In yet another aspect, the system includes a catheter having a probe tip capable of transmitting disintegration energy to a stone. The system can include an expandable portion adjacent to said probe tip, the expandable portion including fingers that can push outward against a wall of the ureter to release a stone lodged in the ureter. The system can also include a source of energy capable of driving the probe tip to break apart the stone.
In a further aspect of the invention, a method of performing ultrasonic lithitripsy is disclosed including the steps of placing a catheter having an ultrasonic probe in the ureter adjacent to a stone. The method can include a step of expanding a device to pool urine fluid and to cause movement of the stone. The step can include expanding the device adjacent to the stone to hold back the wall of the ureter and allow a stone to dislodge from the ureter. Under pressure from the flow of urine, peristaltic pressure from the urine or gravity, the stone will move into the expanded funnel where it can be held in a known position for treatment and allows the use of an ultrasonic energy source to drive the probe to break apart the stone.
In yet a further aspect of the invention, the device and method may be used to remove smaller stones by grasping them and pulling them out of the ureter without breaking them.
The present invention is useful in open or endoscopic surgeries as well as robotic-assisted surgeries.
Further features and advantages of the present invention will become readily apparent from the following detailed description, the accompanying drawings, and the appended claims.
Before explaining the present invention in detail, it should be noted that the invention is not limited in its application or use to the details of construction and arrangement of parts illustrated in the accompanying drawings and description. The illustrative embodiments of the invention may be implemented or incorporated in other embodiments, variations and modifications, and may be practiced or carried out in various ways. Furthermore, unless otherwise indicated, the terms and expressions employed herein have been chosen for the purpose of describing the illustrative embodiments of the present invention for the convenience of the reader and are not for the purpose of limiting the invention.
The novel features of the invention are set forth with particularity in the appended claims. The invention itself, however, both as to organization and methods of operation, together with further objects and advantages thereof, may best be understood by reference to the following description, taken in conjunction with the accompanying drawings in which
The catheter system 10 further comprises a funnel section 20, a catheter sheath section 22 and a balloon section 24. Each section 20-24 can be in the shape of a hollow cylinder. The fiber optic section 12 can be slid out of the funnel section 20 such that a stone treatment probe (26 in
The fingers 20 a are formed to normally, in a free state, have a funnel shape 40 (shown in
In operation, the catheter 10 is guided through a bladder and into the ureter U using fiber optics 14 and 16. The tip 30 is positioned adjacent the stone S. The balloon 24 is expanded and the funnel section 20 is pushed forward exposing fingers 20 a. The expansion of the balloon 24 loosens the stone S, the release of the fingers 20 a and pressure from urine dammed by the balloon 24 can release the stone S from the ureter and the stone S moves into the funnel shape 40. With the balloon 24 expanded, the dammed urine adjacent the tip 30 can act as a medium to transmit ultrasonic energy to the stone S.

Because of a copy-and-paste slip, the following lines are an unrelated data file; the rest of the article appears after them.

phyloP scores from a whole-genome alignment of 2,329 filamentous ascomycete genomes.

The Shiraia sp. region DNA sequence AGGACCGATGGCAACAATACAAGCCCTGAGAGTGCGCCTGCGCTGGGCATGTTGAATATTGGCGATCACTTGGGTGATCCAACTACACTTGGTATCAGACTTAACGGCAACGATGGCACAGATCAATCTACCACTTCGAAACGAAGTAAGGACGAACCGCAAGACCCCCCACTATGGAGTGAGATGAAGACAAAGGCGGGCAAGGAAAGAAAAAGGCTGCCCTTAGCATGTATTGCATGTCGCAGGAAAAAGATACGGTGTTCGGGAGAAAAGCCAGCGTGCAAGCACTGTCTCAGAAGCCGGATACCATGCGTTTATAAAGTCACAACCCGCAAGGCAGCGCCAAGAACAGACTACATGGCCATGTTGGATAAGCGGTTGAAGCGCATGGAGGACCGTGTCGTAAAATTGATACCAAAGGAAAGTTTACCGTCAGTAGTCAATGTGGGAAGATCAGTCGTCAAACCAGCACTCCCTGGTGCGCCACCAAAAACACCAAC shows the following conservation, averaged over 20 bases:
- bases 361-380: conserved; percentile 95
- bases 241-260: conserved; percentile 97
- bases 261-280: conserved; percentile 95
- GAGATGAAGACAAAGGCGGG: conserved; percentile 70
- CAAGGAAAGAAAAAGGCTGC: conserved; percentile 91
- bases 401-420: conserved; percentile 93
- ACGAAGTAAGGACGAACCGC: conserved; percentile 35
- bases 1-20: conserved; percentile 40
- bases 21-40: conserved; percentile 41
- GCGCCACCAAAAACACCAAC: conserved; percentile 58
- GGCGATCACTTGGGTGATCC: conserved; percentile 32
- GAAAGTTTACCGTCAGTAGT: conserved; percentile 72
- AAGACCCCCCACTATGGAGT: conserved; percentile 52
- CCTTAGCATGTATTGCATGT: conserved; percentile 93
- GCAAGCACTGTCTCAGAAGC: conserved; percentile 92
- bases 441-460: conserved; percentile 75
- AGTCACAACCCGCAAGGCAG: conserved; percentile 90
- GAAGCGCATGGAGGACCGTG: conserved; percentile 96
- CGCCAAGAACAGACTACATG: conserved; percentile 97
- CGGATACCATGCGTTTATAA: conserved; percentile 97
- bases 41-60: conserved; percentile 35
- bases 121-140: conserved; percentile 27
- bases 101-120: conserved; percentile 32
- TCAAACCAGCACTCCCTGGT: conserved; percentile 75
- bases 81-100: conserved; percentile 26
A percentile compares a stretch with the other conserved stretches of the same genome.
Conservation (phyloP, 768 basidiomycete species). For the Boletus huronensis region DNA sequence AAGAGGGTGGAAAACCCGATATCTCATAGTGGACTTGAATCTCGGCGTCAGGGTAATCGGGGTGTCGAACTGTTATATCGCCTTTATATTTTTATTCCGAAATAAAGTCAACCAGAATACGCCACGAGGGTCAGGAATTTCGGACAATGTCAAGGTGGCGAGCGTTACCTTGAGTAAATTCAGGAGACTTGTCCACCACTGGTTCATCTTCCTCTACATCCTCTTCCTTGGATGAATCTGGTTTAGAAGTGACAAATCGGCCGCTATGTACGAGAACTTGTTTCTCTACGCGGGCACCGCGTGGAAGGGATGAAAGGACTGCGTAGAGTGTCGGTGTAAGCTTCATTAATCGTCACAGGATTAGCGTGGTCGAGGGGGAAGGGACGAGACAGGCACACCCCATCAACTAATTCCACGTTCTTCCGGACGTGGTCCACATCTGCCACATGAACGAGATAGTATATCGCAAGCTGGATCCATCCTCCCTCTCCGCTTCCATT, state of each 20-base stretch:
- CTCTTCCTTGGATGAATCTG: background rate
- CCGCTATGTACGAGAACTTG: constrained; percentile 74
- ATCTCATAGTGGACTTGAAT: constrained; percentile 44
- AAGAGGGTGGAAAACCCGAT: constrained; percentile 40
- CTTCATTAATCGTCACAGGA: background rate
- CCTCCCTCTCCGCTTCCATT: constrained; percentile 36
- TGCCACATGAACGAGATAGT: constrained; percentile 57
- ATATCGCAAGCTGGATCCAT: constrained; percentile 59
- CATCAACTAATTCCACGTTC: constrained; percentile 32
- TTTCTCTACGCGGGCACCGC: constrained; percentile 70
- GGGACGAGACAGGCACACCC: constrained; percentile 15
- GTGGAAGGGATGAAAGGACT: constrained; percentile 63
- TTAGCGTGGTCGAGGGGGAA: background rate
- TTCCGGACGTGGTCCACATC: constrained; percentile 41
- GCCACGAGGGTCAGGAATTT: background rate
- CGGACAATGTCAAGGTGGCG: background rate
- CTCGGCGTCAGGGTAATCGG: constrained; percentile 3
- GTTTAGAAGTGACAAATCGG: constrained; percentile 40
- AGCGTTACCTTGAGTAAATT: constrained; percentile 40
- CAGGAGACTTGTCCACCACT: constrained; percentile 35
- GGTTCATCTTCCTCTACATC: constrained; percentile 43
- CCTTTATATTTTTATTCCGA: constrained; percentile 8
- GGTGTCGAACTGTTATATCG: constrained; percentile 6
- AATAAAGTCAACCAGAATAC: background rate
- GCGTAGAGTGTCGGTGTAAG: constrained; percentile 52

With the stone S in place in the funnel shape 40, the center section 12 containing fiber optics 14 and 16 can be slid out of the funnel section 20 and a catheter section (not shown) tipped by stone probe 26 can be inserted into the funnel section 20. Ultrasonic energy or other means can be applied through the stone probe 26 to disintegrate the stone S. A representative ultrasonic transducer for use is disclosed in U.S. Pat. Nos. 6,049,159; 6,050,943; and 6,120,452; each of which is incorporated herein by reference. Alternatively, a small stone, gripped by fingers 20 a may be moved to any desired location within the ureter or pulled out of the ureter without use of ultrasonic or other lithotripsy techniques.
In operation the embodiment of
Similar to the first embodiment, once the catheter 110 is presented to a stone and the fingers 122 flared out, the stone can move in response to pressure from the flow of urine, peristaltic pressure or gravity to become lodged and held in the funnel shape 240. Once the stone is positioned in the funnel 240, the fiber optic portion of the catheter can be slid out and a stone treatment probe 26 (
Though the embodiment of
While the present invention has been illustrated by description of several embodiments, it is not the intention of the applicant to restrict or limit the spirit and scope of the appended claims to such detail. Numerous variations, changes, and substitutions will occur to those skilled in the art without departing from the scope of the invention. Moreover, the structure of each element associated with the present invention can be alternatively described as a means for providing the function performed by the element. Accordingly, it is intended that the invention be limited only by the spirit and scope of the appended claims.